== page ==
In the onset of burnout syndrome there are several factors that can play an important role and, therefore, expose you to a greater risk, such as:
- social and personal factors (socio-economic level, lifestyle, family’ or friend’ support, ability to tolerate stress, etc.);
- factors related to the type of work (activities with a high relationship rate, such as hospitals, schools, etc.);
- organizational factors (low pay, unfavorable environmental conditions, stressful shifts, bureaucratic routines, etc.).
Signs not to be underestimated
The first symptoms, often underestimated, are:
- stomach ache;
- difficulty recovering energy.
Progressively they manifest as:
- physical and mental exhaustion, which consists in the sensation of feeling drained and devoid of energy;
- little interest in work-related questions;
- feeling of personal inadequacy.
The person affected by burnout can also manifest symptoms such as restlessness, tiredness, apathy, nervousness, tachycardia, nausea, depression, guilt, feeling of failure, anger, indifference, negativism, isolation, cynicism.
A step by step process
The burnout syndrome almost never manifests itself suddenly, but goes through a series of phases, in which the three main characteristics (namely reduction of psychophysical energies, decrease of interest and motivation towards work, decline in professional performance), which are gradually accentuated.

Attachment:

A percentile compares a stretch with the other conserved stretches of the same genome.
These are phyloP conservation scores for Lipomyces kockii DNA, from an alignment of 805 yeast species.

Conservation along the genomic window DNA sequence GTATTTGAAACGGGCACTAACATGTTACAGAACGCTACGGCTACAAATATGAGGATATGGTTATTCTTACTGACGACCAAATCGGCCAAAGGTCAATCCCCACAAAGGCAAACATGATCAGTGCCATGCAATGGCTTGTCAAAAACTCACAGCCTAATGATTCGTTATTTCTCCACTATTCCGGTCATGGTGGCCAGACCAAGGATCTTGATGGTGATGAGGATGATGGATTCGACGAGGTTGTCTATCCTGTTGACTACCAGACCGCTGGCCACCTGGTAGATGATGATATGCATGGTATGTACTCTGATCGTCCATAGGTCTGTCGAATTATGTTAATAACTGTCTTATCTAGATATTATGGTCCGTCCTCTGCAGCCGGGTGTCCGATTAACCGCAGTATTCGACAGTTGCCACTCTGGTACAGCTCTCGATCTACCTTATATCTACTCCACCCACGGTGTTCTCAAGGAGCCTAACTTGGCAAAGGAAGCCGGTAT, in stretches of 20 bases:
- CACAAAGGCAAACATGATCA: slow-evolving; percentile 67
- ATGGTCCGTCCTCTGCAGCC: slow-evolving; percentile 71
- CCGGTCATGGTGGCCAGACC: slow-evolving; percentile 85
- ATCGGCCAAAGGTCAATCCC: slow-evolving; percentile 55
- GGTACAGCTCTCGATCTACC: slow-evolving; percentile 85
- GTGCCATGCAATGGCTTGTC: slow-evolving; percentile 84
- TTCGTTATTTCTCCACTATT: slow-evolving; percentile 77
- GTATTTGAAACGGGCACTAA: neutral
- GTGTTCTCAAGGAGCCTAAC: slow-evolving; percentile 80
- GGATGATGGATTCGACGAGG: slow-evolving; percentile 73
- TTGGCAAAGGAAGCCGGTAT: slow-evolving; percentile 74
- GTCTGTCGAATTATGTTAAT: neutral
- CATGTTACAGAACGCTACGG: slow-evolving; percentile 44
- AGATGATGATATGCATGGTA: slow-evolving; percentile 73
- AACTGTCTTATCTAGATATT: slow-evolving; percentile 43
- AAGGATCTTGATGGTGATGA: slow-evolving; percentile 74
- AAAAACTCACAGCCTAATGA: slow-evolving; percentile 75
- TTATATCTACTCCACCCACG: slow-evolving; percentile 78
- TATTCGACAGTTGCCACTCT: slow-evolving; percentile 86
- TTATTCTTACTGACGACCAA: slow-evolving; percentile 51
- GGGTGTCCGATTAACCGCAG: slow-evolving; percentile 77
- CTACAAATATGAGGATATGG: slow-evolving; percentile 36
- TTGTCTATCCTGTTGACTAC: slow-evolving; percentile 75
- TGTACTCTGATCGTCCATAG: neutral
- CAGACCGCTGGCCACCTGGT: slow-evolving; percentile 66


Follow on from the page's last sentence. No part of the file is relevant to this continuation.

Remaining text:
In particular, there are 4 phases of burnout:
- phase of an idealistic enthusiasm, in which a person is strongly motivated to work.
- stagnation phase, in which a person continues to work, but realizes that work does not completely satisfy his/her needs.
- frustration phase, in which a person begins to believe that he/she is no longer able to help others.
- disengagement phase, in which a person can think about leaving his/her job or no longer investing.
How to reduce the risk of burnout
To avoid the risk of burnout, it is important to have rules, in particular:
- organize and define working hours: establish the start and end of the working day, calculating an adequate gap for a lunch break. Before and after working hours, you must not answer your mobile phone, look at or write emails, use your PC and devices you use for work;
- set reasonable goals, without expecting too much of yourself;
- define a list of priorities among the jobs and projects to be done;
- work in a defined environment or space, so that you can also change place before and after working hours;
- don't forget to go out and take some time to change the air and breathe. Also, dedicate a few minutes to physical activity, preferably outdoors;
- carve out time to rest and indulge in favorite activities and hobbies.
Furthermore, if you recognize some symptoms of burnout, you should not hesitate to first discuss it with your colleagues, who may be going through the same difficulties, or with the employer. If the malaise increases or persists it is better to contact a specialist, such as a psychologist, for help.